I’m working on a project based on the flats I used to live in for most of the 80s. The notorious Kelvin Flats of Sheffield. The poem ‘Milk’ is set there, too. Kelvin was the last built and most reviled of the Brutalist housing developments in my fair city. I’ve long held that the only people who loved them were the people who lived in them. The negativity and outright hatred is largely from people who never experienced them as a tenant.
I loved my time there. Absolutely adored it. For all it’s quirks and characters, it’s the place that had the strongest community spirit I’ve ever been privileged to be part of. In researching the flats via oral and video projects – books seem to gloss over Kelvin’s existence in a sentence or two, sometimes less – I came across the following story. I’ve fictionalised it a bit and added detail from my own time the but the story is essentially hers.
I don’t know her name, but if she sees this, please get in touch and I’ll credit your story!
The piss filled lift was out
when I crept in to look around
before the demolition.
So I climbed the exposed stairwell
buffeted by winter gales,
to the eleventh floor and along
the landing through the soft
sodium shadow to my old
In the last days when only twenty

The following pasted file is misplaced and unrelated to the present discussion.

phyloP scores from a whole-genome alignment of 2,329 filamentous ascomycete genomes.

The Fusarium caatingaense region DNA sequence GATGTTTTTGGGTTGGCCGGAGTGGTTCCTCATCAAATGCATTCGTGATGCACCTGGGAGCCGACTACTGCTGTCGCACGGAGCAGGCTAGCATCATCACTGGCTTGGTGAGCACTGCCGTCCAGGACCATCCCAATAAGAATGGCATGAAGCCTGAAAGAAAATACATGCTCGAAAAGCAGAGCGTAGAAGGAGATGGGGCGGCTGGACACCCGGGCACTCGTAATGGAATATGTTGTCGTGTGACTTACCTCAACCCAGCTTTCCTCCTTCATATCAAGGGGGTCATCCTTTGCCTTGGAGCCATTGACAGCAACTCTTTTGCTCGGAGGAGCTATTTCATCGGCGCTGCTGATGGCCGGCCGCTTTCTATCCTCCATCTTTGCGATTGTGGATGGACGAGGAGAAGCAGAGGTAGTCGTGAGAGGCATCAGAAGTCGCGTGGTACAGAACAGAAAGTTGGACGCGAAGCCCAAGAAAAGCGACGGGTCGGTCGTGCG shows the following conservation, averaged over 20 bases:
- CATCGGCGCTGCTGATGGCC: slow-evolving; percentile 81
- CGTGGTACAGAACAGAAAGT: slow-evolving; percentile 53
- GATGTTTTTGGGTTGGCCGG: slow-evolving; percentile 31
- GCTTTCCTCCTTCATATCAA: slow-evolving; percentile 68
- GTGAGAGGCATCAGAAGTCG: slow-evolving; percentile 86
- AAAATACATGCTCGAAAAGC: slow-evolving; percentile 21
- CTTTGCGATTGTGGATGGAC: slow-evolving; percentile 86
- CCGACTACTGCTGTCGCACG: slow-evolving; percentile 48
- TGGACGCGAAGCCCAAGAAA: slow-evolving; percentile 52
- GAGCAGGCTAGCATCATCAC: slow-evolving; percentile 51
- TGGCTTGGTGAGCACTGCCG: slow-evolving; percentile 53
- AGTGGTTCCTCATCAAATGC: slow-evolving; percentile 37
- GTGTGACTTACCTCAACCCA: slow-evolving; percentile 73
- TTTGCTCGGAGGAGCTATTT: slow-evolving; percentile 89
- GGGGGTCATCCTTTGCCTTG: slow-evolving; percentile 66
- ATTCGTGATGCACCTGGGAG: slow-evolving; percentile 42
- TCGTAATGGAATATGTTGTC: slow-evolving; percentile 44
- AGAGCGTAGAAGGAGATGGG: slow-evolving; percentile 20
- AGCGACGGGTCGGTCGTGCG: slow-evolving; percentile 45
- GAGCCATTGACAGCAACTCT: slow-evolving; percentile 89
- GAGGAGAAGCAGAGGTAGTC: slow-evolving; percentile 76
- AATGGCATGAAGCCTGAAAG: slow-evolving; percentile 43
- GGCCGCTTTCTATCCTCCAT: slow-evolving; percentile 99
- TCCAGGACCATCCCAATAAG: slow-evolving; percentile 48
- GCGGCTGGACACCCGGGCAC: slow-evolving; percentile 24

of the one thousand flats were occupied,
we were given walkie talkies by the builders
to contact the site office, our lifeline
should something go wrong.
When my time came the walkie talkie –
a poor replacement for the chatter
and gossip served only to emphasise
our isolation – was returned.
But I hid my keys, not returning them
as I should have done. I made a show
of fumbling in my hessian bag,
but the woman in the council office didn’t mind.
I wasn’t the first to lose them ‘and anyway’,
she said, understanding, ‘we have spares’.
The door opened and my flat – all but empty
save for a few pieces of unwanted furniture
and a carpet, threadbare from the endless visitors –
was not my flat.
Builders had repositioned the abandoned sofa
and it looked wrong against the long wall.
So I moved the rug and put the sofa back,
tidied the room, dusted the worktops
and polished the grease smeared windows
with Lemon Pledge and windex from under the sink
and I was home again.
They had left a walkie talkie, it’s red light blinking,
battery almost expired but I couldn’t resist…
So I called out:
‘Edith 171. Is anybody there?’
To dead air.